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geo2004

[web] Websites and connection pooling

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We are having some Timeout issues at work related to our connection pool, so I was wondering if anyone could assist me in figuring out exactly how the connections are pooled (can't remember the error exactly, but something along the lines of 'Connection timedout before a connection could be obtained from the connection pool'). We are using SQL Server and SIS. Our system is kind of weird so I have several questions, and hopefully its not too confusing. So from what I have read online, sql server will pool connections based off of the credentials of the connection string. So connection strings with the same username, password, server and database will pull from the same connection pool. However I'm not sure how connection strings being used on different domains/app pools are pooled. I have several different environments and am curious how each would pull from the connection pool: (Assume both environments on same server) Environment 1 (2 domains, 1 App Pool): Site A: www.Domain1.com. Uses App Pool: ABC. Connection Used:"Data Source=ServerName;Initial Catalog=DatabaseName;UID=User;PWD=Password;" Site B: www.Domain2.com. Uses App Pool: ABC. Connection used:"Data Source=ServerName;Initial Catalog=DatabaseName;UID=User;PWD=Password;" Environment 2 (2 domains, 2 App Pools): Site C: www.Domain3.com. Uses App Pool: RST. Connection Used:"Data Source=ServerName;Initial Catalog=DatabaseName;UID=User;PWD=Password;" Site D: www.Domain4.com. Uses App Pool: XYZ. Connection used:"Data Source=ServerName;Initial Catalog=DatabaseName;UID=User;PWD=Password;" How would these pull from the connection pool? Are they all using separate pools? A and B same pool, C and D different? Hopefully this makes sense. Thanks.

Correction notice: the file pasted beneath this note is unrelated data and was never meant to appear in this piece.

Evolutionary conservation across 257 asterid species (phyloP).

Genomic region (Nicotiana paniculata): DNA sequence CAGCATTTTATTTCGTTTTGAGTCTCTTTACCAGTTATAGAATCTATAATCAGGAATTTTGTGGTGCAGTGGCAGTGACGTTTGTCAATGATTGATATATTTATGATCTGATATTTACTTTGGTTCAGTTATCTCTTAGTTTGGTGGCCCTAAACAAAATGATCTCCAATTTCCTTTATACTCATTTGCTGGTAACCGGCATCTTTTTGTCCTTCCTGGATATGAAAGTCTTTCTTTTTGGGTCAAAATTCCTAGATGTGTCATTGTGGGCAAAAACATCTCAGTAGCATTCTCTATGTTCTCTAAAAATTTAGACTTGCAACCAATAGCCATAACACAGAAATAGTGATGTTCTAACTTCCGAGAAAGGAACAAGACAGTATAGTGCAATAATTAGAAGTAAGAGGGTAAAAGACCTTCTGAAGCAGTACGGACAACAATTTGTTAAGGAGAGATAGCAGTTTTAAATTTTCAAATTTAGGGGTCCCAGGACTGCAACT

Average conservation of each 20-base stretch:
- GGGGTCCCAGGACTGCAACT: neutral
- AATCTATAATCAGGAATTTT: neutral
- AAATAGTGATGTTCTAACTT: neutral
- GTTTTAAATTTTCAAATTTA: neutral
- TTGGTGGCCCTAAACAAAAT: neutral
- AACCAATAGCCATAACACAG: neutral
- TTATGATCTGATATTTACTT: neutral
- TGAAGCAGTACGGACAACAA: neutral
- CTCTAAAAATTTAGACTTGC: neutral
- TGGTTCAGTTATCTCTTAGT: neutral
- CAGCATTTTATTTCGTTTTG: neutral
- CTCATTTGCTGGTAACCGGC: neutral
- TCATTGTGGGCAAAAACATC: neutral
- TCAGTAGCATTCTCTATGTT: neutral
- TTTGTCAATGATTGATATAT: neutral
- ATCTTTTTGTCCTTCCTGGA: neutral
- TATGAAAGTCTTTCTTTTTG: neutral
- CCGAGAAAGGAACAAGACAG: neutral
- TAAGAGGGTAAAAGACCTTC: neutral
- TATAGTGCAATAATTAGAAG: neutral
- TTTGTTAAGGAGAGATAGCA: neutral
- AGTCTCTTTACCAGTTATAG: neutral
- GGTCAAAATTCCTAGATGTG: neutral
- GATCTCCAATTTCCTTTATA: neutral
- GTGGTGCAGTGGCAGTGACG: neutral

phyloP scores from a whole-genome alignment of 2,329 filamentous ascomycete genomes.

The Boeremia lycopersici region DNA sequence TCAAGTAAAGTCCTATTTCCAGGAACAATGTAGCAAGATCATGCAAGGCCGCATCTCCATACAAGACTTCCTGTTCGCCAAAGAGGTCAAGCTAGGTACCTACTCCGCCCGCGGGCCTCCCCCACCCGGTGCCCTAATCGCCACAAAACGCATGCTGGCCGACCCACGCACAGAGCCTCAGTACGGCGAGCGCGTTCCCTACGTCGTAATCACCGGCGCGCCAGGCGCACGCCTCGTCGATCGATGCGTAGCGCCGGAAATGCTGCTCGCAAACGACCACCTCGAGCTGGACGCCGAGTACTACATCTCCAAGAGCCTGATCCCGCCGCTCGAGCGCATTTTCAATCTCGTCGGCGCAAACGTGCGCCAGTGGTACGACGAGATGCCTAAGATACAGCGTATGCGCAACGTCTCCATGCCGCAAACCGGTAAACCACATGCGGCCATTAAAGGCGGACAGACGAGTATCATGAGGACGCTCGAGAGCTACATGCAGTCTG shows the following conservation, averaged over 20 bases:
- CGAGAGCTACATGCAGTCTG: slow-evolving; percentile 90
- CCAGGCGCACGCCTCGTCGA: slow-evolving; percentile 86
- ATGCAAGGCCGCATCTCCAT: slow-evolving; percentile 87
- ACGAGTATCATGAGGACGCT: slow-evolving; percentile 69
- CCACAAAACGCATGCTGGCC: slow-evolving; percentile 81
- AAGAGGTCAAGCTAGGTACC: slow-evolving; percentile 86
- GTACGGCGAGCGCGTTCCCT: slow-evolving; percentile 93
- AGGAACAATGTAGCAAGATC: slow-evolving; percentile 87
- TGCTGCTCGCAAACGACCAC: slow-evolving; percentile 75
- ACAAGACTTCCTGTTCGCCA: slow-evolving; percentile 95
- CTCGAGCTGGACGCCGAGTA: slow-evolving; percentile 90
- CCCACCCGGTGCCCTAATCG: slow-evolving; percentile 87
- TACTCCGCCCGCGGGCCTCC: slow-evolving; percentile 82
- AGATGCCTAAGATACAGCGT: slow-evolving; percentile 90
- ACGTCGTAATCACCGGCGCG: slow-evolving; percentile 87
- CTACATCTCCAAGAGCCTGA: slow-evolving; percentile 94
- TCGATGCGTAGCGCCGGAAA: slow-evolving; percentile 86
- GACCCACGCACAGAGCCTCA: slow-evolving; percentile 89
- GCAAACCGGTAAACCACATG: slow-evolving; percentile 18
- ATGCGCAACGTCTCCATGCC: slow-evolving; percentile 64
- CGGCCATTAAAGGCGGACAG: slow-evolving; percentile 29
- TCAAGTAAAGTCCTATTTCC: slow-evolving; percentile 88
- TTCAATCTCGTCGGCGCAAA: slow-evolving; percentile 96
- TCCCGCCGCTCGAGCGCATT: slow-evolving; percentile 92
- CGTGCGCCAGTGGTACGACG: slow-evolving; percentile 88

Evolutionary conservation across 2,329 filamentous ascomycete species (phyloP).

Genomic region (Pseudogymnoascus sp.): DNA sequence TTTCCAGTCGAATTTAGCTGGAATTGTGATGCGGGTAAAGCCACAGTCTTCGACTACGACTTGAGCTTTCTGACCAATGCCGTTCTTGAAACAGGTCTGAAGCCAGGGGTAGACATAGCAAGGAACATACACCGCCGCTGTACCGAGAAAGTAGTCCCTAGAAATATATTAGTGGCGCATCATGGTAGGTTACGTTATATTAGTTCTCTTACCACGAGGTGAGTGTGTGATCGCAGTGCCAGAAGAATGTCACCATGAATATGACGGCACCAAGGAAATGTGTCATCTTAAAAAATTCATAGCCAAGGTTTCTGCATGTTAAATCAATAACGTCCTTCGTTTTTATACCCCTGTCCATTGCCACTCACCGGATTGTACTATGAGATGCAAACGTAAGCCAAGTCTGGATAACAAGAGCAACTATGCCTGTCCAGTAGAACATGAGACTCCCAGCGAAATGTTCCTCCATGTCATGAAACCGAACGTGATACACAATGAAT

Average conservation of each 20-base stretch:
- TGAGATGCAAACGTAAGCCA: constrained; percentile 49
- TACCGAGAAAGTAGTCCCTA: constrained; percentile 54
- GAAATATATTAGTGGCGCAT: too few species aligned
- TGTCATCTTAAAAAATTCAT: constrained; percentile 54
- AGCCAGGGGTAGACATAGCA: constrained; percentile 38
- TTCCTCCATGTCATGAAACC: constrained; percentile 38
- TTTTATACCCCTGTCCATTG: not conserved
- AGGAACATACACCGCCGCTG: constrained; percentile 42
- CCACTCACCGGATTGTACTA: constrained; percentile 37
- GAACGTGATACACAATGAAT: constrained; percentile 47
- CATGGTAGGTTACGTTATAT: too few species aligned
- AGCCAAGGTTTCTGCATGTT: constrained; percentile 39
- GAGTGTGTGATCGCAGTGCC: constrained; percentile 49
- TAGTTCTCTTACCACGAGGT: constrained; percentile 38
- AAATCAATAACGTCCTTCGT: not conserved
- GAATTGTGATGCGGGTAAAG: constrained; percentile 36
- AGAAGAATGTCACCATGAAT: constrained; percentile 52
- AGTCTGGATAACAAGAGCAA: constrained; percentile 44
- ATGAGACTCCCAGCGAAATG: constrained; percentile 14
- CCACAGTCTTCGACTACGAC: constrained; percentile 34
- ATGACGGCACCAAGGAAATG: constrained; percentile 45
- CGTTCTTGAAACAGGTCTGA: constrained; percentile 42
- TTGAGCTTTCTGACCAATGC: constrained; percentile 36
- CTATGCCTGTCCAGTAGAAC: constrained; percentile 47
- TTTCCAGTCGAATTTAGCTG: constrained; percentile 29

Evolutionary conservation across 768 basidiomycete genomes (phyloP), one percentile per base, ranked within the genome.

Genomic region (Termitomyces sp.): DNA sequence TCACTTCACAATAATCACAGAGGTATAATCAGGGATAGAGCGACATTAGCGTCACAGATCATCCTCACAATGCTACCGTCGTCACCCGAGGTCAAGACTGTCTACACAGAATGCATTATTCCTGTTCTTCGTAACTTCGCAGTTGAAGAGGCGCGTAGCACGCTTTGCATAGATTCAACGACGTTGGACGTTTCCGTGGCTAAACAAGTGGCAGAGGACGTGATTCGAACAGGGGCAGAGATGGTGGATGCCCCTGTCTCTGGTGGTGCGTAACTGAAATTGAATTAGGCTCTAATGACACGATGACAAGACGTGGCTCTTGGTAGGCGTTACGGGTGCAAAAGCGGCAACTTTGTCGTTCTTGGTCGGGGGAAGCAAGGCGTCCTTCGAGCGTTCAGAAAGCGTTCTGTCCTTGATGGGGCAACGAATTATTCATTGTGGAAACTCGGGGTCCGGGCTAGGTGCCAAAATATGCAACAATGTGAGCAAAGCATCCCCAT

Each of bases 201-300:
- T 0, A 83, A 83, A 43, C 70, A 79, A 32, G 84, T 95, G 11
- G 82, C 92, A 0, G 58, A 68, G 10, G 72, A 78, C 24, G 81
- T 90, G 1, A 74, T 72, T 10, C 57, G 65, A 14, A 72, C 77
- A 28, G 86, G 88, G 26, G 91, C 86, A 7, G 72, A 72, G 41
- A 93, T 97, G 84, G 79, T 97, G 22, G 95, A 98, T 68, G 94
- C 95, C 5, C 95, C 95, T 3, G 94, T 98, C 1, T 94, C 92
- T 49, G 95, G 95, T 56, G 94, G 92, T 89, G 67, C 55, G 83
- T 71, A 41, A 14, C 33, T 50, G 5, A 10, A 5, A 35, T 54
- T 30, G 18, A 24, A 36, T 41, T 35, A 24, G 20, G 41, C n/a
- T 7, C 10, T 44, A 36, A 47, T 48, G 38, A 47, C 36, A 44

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There is one pool per AppDomain, so since each website is running in it's own AppDomain, it'll get it's own connection pool.

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OK, that's kind of what I assumed. I'm going to need to scour my code and look for any connections not getting closed.

I have another question.

Lets say I have the below code:


private void MyTestFunction()
{
SqlConnection conn = null;
string strconn = "Data Source=server;Initial Catalog=db;User ID=name;Password=pass;";

conn = new SqlConnection(strconn);
conn.Open();

Cleanup(conn);
// After calling Cleanup(), the connection is closed
// and cleared from the call to Dispose().
// However it is not null?
}

private void Cleanup(SqlConnection conn)
{
if (conn != null)
{
conn.Dispose();
conn = null; // Connection is closed, cleared, and null.
}
}



I stepped thru this code and it didn't quite work as I thought it would. I thought that conn would be null after returning from the Cleanup function, but it is just the closed and cleared connection.
I thought about using a 'cleanup' function like this just to save a little time, but maybe its not worth it. I was going to use it like the above, but also pass commands and DataAdapters to it:
private void Cleanup(SqlConnection conn, SqlCommand cmd, SqlDataAdapter da){Dispose all here...}

So A) why isn't conn null after returning from Cleanup? Apparently it isn't passed quite the way I thought.